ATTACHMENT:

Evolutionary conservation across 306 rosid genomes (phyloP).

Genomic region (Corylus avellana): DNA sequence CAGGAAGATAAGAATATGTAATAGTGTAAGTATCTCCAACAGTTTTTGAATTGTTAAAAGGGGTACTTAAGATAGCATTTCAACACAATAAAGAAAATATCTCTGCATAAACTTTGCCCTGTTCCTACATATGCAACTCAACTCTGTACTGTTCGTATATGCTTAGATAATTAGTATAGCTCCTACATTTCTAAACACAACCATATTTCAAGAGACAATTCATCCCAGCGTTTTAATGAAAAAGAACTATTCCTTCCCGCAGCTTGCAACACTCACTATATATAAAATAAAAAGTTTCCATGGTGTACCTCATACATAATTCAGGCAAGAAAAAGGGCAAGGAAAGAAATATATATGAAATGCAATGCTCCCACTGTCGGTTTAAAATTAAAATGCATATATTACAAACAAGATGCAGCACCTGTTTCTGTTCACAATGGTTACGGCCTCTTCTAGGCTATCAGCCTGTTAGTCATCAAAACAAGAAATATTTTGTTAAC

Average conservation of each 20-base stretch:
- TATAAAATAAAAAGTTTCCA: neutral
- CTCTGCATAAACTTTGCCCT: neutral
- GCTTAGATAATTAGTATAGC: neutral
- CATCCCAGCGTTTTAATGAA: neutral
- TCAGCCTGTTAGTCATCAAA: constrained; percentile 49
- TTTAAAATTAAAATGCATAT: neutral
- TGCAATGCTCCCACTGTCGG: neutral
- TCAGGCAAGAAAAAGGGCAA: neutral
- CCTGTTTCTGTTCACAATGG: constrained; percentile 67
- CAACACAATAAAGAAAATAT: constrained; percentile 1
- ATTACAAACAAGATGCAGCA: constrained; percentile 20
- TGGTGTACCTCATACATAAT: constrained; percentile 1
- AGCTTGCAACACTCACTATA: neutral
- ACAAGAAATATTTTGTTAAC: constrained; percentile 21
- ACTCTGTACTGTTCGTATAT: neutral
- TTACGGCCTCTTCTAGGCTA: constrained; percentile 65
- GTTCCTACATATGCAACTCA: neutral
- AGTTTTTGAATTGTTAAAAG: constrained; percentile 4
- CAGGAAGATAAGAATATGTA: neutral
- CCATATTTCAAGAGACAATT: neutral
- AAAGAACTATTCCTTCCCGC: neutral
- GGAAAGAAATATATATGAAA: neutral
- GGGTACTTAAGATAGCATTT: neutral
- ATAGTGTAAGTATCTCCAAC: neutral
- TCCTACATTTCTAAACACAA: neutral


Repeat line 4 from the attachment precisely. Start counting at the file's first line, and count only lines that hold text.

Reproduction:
- TATAAAATAAAAAGTTTCCA: neutral